This song was released during the Second Great Migration. The Second Great Migration was the mass movement of 5 million African American migrants from the South to the North (Pittman, Migration). A couple of the push factors for this migration were Jim Crow laws that enforced racial segregation, the racial climate, and white violence in the South (Pittman, Migration). Between the early years of the twentieth century and the middle of it black families had to decide whether they wanted to continue putting up with the brutalities of the South, or if they wanted to try and escape to a new, unknown land (Wilkerson, 9). In the South, “Yard boys (were) scared that a single wrong gesture near the planter’s wife could leave them hanging from an oak tree (Wilkerson, 9).” Whites regularly committed violent acts against blacks in the South, these acts included lynching, rape, and murder (Pittman, Reconstruction). Up until about 1941 the N.A.A.C.P. pressured Congress to pass antilynching legislation (Margolick). The song “Strange Fruit” was significant during this time period because it was an attack on the practice of lynching and the treatment of African Americans in the South. It appealed to the conscience of Americans. This helped to prepare America to face the wrong that it had done and for the Civil Rights movement. Holiday’s pianist Max Waldron put it perfectly “Its like rubbing people’s noses in their own shit (Margolick).” According to the New York Times it was, “a way of moving the tragedy of lynching out of the black press and into the white consciousness (Margolick).”
This deeply moving song uses imagery to vividly depict the horrors of lynching. This was not something that was easy for Americans to hear and some had adverse reactions. The first time Holiday performed the song in public was in 1939 at a club called Café Society in Greenwich Village (Margolick). Holiday was only twenty-four but she already considered herself “a race woman” (Margolick). Café Society was a popular spot for progressive types, and was, “the only truly integrated night club (Margolick).” Even so Holiday was very nervous the first time she performed “Strange Fruit,” because of the controversial nature of it (Margolick). Holiday suffered both verbal and physical abuse from angry nightclub goers (Margolick). This song continues to have a strong effect on Americans today.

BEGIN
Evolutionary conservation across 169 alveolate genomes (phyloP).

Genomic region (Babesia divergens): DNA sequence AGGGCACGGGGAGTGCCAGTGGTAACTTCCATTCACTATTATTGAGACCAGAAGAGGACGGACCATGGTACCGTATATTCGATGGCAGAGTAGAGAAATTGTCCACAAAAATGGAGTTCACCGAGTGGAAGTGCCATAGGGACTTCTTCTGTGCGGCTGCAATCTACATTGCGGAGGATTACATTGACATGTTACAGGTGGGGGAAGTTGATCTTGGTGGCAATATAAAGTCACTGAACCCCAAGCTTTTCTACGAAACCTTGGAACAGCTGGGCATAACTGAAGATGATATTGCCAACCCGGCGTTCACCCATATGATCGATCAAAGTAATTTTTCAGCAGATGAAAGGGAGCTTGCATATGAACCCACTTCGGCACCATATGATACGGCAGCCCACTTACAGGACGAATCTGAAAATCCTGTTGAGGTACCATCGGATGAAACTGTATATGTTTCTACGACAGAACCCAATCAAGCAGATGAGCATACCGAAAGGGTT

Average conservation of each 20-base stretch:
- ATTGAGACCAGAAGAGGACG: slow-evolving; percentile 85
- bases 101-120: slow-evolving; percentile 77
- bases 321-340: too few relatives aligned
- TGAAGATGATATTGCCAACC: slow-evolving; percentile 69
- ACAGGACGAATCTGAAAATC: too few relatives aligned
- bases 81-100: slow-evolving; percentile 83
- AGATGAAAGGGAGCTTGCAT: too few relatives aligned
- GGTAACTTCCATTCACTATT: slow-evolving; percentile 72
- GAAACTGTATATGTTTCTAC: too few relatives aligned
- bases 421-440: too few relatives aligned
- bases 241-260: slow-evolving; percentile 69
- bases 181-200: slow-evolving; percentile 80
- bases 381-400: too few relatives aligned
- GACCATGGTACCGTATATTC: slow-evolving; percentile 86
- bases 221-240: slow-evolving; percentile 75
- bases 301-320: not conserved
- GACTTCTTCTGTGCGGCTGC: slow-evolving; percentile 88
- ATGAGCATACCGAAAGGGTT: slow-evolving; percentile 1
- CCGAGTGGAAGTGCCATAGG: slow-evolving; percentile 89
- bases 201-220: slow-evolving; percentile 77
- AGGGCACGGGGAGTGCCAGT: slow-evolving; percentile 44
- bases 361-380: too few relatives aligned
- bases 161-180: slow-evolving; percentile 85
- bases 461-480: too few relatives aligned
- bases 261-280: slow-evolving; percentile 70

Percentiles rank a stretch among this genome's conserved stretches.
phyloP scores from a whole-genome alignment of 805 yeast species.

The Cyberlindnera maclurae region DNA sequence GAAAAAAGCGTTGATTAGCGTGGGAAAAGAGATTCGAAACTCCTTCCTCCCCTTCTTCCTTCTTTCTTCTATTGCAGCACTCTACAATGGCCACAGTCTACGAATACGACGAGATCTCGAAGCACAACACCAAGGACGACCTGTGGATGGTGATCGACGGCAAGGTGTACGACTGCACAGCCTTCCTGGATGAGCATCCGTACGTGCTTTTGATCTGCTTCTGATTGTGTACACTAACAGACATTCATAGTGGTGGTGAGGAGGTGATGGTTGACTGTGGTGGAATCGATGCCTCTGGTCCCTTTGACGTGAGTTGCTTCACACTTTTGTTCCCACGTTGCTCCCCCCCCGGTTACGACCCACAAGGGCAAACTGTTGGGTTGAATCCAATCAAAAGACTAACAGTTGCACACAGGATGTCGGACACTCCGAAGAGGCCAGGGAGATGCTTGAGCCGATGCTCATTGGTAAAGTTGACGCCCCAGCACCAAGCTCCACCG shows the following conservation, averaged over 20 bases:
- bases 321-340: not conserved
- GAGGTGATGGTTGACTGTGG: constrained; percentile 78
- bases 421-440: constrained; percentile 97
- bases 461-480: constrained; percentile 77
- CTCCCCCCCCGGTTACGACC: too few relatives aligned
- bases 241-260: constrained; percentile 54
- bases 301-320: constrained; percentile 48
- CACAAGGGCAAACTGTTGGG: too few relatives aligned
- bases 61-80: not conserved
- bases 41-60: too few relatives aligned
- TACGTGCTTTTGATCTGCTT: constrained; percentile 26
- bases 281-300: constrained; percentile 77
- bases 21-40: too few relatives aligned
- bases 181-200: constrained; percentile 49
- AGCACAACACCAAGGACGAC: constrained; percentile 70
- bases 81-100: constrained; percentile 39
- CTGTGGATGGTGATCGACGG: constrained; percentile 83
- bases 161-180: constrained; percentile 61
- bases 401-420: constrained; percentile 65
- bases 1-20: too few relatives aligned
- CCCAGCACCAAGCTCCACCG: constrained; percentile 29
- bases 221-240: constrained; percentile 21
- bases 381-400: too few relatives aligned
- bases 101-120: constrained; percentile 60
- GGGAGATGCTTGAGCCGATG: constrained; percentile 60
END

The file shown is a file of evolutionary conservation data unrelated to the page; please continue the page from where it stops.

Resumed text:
The lyrics echo the injustices suffered by African Americans in the past and remind us of the injustices suffered by African Americans to this day. The times may have changed but this song still carries great significance. Last year I took GWSS 251 and we read a book called Blue Legacies and Black Feminism by Angela Davis. Within this book Davis discussed the artist Billy Holiday. The book contained the printed lyrics of the song, I found them intriguing and moving. When we listened to Holiday’s recording in class it really struck a chord with me, which is why I chose to write about it. It helped me to understand the course material on a deeper, more emotional level instead of simply an intellectual one.
Throughout African American history, music was, and continues to be a powerful form of expression. In the book Blues Legacies and Black Feminism Davis states that “Strange Fruit,” “put the elements of protest and resistance back at the center of contemporary black musical culture (Davis).” “Strange Fruit” won “song of the century” as awarded by New York Times in 1999. It is also a part of the National Recording Registry as compiled by The Library of Congress. Holiday’s mother, concerned about her daughter’s safety in singing such a controversial song asked her “Why are you sticking your neck out?” Holiday responded, “Because it might make things better (Margolick).” “But you’d be dead,” replied her mother (Margolick). “Yeah, but I’ll feel it. I’ll know it in my grave,” Holiday stated (Margolick).
Blair, Elizabeth. “The Strange Story Of The Man Behind ‘Strange Fruit'” NPR. NPR, 6 Sept. 2012. Web. 6 Dec. 2015.
Davis, Angela Y. Blues Legacies and Black Feminism: Gertrude “Ma” Rainey, Bessie Smith, and Billie Holiday. New York: Pantheon, 1998. Print.
Margolick, David. “Strange Fruit.” New York Times On The Web. New York Times. Web. 11 Dec. 2015.
Pittman, LaShawnda. “African Americans and Reconstruction.” African American Studies 101. University of Washington, Seattle. Lecture.
Pittman, LaShawnDa. “The Great Migration.” African American Studies 101. University of Washington, Seattle. Lecture.
Wilkerson, Isabel. The Warmth of Other Suns: The Epic Story of America’s Great Migration. New York, NY: Random House, 2010. Print.